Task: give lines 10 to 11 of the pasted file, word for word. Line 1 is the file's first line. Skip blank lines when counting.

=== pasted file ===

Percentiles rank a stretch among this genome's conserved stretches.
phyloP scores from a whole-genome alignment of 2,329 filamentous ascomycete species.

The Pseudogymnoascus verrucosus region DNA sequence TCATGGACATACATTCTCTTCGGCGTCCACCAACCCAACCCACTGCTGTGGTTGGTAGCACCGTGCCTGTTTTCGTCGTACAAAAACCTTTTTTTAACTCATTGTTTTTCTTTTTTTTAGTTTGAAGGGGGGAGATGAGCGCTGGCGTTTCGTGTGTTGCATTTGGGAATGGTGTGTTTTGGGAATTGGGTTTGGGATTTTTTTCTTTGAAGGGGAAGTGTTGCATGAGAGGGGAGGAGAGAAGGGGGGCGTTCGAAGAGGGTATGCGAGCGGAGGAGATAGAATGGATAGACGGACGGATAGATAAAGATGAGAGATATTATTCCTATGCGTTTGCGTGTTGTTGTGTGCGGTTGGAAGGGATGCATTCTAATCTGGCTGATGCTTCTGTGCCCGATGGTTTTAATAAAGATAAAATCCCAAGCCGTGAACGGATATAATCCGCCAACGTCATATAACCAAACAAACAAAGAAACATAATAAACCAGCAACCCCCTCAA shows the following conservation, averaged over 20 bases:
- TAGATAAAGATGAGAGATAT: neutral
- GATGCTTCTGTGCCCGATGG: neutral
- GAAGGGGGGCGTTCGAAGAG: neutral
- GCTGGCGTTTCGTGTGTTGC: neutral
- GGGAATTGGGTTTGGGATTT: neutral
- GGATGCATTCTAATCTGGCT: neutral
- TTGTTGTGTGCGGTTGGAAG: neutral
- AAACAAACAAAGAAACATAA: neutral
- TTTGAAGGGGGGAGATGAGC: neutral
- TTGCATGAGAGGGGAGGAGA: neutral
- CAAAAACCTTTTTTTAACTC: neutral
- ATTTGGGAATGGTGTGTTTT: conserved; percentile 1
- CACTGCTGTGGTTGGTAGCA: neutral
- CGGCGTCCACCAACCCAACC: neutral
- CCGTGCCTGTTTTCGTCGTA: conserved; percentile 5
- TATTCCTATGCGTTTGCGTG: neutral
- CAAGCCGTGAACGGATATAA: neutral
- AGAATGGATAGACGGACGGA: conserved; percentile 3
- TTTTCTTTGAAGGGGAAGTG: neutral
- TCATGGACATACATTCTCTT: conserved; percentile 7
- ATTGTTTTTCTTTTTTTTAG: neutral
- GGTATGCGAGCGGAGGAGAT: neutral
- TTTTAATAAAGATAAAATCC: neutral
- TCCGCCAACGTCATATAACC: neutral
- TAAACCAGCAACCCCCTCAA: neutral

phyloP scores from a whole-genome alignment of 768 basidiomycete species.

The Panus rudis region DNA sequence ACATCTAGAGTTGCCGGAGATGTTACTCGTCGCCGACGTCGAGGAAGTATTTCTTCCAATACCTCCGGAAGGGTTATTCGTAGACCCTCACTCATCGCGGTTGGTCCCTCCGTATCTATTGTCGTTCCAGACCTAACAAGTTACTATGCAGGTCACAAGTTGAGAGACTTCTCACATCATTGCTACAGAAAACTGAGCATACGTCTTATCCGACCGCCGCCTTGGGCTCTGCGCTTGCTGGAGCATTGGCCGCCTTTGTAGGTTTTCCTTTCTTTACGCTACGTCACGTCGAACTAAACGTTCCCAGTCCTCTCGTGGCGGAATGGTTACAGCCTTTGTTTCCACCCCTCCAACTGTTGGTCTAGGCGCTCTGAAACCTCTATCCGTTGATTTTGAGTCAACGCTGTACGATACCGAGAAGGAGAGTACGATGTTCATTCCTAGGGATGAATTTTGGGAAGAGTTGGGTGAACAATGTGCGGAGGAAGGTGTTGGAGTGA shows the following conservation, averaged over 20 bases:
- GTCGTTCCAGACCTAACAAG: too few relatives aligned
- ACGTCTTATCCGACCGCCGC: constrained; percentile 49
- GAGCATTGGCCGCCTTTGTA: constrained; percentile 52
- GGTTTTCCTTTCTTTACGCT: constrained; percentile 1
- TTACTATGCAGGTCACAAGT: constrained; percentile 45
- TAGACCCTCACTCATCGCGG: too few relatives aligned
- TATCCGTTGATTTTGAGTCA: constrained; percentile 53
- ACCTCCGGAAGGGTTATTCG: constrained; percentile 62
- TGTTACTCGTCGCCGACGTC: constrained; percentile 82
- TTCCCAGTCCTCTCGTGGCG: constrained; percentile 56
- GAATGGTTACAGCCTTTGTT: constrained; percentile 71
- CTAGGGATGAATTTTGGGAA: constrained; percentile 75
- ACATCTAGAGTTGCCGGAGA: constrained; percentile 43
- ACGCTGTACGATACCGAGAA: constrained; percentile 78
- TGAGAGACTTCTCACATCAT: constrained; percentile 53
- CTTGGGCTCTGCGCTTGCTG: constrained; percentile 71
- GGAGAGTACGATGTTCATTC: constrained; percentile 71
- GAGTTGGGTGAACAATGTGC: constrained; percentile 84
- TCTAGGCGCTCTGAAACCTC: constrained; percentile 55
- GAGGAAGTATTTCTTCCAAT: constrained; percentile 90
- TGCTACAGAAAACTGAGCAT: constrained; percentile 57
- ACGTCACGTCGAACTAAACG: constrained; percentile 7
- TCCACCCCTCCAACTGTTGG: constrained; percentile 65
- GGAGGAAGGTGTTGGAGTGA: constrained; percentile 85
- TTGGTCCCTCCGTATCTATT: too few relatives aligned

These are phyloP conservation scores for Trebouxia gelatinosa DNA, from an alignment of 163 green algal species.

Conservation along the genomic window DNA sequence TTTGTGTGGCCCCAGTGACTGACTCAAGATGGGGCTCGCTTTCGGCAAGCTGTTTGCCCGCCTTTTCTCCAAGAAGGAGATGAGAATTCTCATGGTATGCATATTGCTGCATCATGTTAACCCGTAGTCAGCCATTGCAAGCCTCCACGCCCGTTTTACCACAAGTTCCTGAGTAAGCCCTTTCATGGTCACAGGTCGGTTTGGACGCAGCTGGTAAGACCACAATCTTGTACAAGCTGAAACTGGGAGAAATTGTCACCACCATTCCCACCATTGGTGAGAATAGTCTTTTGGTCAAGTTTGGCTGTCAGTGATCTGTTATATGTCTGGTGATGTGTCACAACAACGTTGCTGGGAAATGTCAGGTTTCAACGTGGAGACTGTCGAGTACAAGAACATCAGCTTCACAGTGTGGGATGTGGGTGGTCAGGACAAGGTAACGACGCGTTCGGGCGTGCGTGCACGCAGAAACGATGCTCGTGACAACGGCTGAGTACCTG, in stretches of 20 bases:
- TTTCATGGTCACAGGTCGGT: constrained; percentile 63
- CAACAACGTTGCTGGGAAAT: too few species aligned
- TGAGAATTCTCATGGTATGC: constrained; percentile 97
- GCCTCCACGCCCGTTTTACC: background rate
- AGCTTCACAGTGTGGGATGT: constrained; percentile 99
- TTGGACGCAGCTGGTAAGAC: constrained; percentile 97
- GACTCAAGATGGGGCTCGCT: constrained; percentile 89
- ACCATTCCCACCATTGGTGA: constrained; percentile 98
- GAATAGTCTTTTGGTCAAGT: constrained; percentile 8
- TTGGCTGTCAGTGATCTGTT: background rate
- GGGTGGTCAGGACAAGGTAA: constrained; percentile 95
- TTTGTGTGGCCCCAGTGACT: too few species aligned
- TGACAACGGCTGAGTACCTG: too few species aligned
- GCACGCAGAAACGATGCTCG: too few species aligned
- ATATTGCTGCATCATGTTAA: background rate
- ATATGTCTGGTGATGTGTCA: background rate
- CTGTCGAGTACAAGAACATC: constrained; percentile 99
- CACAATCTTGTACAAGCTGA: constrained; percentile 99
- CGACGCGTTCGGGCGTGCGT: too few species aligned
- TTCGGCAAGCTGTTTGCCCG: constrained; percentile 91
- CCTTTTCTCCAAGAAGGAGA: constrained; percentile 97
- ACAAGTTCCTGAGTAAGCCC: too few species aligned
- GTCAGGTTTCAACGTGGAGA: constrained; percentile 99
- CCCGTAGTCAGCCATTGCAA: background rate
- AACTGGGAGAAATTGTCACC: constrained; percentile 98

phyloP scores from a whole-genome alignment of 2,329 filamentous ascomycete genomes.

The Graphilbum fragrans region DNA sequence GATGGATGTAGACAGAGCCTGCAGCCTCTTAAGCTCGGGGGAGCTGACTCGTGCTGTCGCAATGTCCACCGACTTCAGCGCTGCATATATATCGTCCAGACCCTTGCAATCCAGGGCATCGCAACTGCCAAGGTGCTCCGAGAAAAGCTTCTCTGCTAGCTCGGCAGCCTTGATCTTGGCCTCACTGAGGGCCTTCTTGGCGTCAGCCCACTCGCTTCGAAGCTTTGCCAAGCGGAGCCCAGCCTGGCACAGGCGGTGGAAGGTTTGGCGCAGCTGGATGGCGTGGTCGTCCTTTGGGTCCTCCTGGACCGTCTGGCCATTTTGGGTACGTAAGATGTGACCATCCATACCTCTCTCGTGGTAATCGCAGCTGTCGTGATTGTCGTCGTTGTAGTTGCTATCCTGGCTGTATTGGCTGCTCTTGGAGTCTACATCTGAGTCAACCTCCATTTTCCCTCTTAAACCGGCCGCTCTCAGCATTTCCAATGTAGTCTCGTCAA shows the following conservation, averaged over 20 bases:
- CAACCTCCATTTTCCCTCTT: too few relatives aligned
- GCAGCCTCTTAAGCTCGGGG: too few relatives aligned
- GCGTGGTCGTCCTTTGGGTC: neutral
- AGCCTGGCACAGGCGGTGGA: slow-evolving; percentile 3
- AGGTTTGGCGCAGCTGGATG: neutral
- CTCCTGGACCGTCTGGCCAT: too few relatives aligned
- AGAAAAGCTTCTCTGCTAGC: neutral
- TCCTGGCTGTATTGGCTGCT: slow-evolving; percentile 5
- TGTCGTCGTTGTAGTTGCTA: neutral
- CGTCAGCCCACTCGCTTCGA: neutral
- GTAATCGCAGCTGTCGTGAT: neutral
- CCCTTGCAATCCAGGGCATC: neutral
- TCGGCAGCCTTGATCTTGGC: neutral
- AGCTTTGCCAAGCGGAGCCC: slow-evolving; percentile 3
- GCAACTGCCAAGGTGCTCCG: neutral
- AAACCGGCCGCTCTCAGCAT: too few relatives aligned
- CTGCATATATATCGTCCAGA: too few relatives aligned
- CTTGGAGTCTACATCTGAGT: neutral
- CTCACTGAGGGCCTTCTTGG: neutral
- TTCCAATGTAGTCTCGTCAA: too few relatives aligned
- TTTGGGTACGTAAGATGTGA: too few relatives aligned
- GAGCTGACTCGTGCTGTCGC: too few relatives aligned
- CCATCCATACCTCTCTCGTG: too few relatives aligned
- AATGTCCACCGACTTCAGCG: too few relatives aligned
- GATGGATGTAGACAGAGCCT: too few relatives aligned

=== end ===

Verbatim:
- TTGTTGTGTGCGGTTGGAAG: neutral
- AAACAAACAAAGAAACATAA: neutral